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    Thanks, Lukas! I was just throwing out ideas, taking into consideration mooseontheloose's location and ease of finding material. Tween would work better, but PhotoFlo might also work and be available to her.

    What is good to use to acidfy the first water wash? And how much per liter?

    Vaughn
    At least with LF landscape, a bad day of photography can still be a good day of exercise.

  5. #25
    Davec101's Avatar
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    Quote Originally Posted by Vaughn View Post
    Thanks, Lukas! I was just throwing out ideas, taking into consideration mooseontheloose's location and ease of finding material. Tween would work better, but PhotoFlo might also work and be available to her.

    What is good to use to acidfy the first water wash? And how much per liter?

    Vaughn
    I use 40g per litre of citric acid for the first wash(around 1-3 mins), you do have to change the first bath quite a bit but CA is cheap if up by in bulk, i.e 5kg. Personally Cyanotype II gives me significantly deeper blues than the original as Lukas mentions, attached is an example showing the difference between using a citric acid for the first bath and not using one. CA on the right.
    Attached Thumbnails Attached Thumbnails acid.jpg  
    Last edited by Davec101; 02-04-2009 at 10:53 AM. Click to view previous post history.
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  6. #26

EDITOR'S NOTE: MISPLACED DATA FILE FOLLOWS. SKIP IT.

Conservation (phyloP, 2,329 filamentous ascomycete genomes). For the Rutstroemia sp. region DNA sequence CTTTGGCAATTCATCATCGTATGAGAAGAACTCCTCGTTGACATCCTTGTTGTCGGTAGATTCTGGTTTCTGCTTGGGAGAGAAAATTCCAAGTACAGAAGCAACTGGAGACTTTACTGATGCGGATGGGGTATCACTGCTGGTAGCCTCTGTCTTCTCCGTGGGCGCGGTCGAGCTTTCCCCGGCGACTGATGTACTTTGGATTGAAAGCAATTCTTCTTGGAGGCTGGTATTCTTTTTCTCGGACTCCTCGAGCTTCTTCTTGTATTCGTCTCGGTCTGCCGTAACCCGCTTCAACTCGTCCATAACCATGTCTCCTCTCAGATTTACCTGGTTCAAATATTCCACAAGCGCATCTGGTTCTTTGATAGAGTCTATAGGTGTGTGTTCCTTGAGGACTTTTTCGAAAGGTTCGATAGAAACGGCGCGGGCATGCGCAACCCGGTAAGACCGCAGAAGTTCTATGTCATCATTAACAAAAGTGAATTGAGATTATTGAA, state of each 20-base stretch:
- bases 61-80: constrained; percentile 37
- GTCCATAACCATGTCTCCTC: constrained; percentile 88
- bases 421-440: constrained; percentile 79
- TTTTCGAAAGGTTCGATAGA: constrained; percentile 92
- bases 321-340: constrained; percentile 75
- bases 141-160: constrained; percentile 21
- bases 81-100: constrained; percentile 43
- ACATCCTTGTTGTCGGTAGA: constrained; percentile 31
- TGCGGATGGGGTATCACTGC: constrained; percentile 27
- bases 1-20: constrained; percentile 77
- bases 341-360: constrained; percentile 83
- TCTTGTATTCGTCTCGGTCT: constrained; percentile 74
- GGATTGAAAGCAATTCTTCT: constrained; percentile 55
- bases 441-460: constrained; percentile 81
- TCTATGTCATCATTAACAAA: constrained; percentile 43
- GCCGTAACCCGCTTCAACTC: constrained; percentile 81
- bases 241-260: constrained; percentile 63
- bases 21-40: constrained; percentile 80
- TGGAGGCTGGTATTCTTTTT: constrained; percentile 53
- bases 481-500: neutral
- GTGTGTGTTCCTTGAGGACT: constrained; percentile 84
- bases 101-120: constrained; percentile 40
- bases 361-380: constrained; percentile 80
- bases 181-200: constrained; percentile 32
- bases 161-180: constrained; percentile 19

bowzart's Avatar
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    These suggestions are great. I suspect that the CA treatment enables the paper to retain the pigment better, without its washing out. I get great blacks, but the time in the wash is critical; not enough, get discoloration, and too much, image degrades.

  7. #27
    mooseontheloose's Avatar
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    Just a small update. I've tried a new paper (Arches Platine), a wetter brush, and less cyanotype solution. The brush strokes have definitely improved (no beading whatsoever), and I can see an overall improvement in the coating as well. However, I have yet to see the final results as I haven't had a chance to get out in the sun yet.

    Lukas and Dave -- if I can get a hold of citric acid I'd like to try that as well, however, at the moment I'm working on one improvement at a time. Thanks for the suggestions though!
    Rachelle

    My favorite thing is to go where I've never been. D. Arbus

  8. #28

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    Quote Originally Posted by Davec101 View Post